An assortment of corroding tools and unused medical equipment sit gathering dust at a medical facility which once carried out 60 per cent of all abortions in Hong Kong.
Once one of Hong Kong’s most affordable providers of cheap private care, this medical facility has now been left to rot after it closed down in 2012 following a dispute over rent.
In an attempt to help doctors fleeing the mainland, the Anglican Church provided the land to set up the hospital in 1966 allowing practitioners from over the border to continue practising.
For the next 46 years, the multi-floored medical facility provided low-cost health services to Hongkongers who would struggle to afford private care elsewhere.
At its prime, 6,000 abortions were performed a year here, making it the largest provider of childbirth terminations in the city. This all came to an end when a dispute over the tenancy broke out in 2009. Hospital bosses were informed that they would have to make way for an HK$800 million museum and gallery. It has still yet to materialise.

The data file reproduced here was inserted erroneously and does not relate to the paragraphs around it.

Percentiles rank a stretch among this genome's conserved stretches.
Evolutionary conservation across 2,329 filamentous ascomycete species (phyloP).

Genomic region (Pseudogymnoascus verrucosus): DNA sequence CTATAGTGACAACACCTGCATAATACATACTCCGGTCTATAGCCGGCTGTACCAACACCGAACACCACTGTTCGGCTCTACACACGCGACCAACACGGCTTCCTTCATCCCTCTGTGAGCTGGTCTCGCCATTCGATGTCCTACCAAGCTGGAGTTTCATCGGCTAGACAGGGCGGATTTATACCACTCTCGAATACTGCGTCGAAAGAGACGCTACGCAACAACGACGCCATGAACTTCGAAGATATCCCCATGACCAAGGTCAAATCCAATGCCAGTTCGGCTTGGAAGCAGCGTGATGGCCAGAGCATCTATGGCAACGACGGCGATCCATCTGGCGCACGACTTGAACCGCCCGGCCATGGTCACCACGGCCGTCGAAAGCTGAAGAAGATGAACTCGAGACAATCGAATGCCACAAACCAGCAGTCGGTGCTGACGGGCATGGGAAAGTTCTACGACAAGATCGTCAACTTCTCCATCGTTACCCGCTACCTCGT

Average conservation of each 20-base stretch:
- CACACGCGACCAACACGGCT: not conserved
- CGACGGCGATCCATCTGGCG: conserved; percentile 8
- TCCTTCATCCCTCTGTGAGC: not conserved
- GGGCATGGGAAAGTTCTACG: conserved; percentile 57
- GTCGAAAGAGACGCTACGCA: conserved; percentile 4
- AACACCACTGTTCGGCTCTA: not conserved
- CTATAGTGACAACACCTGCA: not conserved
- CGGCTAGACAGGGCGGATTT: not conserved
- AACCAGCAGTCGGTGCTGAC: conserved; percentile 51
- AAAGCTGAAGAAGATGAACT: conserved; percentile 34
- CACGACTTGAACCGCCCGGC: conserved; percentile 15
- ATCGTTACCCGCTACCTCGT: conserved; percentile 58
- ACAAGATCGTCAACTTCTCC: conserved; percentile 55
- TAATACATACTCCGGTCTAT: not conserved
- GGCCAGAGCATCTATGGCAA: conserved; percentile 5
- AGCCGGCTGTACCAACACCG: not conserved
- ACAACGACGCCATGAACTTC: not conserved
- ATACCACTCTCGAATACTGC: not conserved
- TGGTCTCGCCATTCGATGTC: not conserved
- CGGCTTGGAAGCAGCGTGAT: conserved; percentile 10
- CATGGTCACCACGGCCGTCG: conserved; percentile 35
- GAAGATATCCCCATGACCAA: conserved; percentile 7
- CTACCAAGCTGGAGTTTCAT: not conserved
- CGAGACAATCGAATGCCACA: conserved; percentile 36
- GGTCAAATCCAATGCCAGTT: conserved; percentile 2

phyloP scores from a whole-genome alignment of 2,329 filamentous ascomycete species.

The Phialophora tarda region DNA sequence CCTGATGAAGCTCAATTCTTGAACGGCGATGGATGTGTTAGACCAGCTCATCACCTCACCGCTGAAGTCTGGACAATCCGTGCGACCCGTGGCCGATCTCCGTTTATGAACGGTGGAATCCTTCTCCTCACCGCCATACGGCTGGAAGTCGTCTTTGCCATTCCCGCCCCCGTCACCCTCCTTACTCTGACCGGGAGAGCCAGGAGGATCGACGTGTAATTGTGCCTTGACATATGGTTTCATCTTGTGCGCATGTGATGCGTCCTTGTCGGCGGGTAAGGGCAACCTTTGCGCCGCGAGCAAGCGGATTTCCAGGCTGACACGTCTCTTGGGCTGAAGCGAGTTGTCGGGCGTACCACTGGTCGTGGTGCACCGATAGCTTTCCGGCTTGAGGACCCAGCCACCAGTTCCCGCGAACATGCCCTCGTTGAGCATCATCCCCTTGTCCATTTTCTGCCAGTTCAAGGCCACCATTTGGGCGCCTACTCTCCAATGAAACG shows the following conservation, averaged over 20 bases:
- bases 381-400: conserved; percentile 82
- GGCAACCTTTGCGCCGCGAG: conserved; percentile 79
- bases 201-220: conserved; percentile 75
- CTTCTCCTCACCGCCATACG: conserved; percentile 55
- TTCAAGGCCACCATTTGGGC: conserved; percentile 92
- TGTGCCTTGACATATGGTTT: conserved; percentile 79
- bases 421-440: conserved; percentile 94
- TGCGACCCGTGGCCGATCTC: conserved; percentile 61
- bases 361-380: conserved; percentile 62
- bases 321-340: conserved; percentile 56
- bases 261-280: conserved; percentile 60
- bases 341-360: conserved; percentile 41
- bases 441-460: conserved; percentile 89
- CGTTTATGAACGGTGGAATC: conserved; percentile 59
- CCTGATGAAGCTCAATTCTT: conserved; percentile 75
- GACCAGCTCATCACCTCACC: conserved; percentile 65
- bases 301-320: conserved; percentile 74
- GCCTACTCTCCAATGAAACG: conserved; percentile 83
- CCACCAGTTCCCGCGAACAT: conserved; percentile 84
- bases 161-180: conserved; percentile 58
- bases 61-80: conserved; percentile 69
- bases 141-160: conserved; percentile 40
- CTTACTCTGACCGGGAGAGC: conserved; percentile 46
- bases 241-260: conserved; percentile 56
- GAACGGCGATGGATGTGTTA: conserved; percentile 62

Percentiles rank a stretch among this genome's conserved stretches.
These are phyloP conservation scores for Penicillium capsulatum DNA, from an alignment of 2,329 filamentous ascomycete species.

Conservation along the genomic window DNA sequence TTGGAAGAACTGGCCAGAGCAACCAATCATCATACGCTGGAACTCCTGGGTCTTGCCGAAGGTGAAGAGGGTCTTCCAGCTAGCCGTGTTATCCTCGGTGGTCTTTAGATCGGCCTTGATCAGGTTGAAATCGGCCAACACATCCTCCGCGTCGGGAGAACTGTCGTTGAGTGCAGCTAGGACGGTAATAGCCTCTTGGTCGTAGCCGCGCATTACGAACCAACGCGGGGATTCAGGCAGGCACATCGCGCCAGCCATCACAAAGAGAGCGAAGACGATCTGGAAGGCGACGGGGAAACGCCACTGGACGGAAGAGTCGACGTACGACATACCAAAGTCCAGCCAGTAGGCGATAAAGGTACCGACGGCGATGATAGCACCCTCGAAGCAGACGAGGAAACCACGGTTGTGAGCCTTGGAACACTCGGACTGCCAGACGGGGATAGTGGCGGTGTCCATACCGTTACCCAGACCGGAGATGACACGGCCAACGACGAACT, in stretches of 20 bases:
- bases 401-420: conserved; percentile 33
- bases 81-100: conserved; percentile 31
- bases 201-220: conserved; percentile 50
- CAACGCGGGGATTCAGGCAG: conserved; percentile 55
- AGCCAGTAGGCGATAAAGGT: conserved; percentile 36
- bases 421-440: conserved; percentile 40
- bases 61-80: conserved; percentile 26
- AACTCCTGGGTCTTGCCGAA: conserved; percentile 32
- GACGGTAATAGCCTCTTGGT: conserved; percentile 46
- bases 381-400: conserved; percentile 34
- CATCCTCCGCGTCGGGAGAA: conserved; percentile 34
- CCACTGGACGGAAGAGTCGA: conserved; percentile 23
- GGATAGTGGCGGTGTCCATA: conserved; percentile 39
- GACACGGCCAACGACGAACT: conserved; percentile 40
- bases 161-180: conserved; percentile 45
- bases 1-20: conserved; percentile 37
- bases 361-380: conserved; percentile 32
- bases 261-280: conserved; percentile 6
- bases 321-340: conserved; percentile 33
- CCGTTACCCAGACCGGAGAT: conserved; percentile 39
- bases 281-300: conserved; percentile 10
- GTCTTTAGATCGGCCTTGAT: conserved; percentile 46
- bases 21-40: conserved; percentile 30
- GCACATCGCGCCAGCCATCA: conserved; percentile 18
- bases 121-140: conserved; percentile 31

Although the church denied suggestions that the abortion services were part of the motive for the redevelopment, the hospital did expose the inadequacy of pregnancy termination services and sex education in the city.
The 80-bed hospital also performed outpatient procedures and surgery, and after the court ruling ordered them to shut their doors they had to sell most of the medical equipment. What they could not flog now lies scattered across the dark vacant spaces of the building, eroding silently in desolation.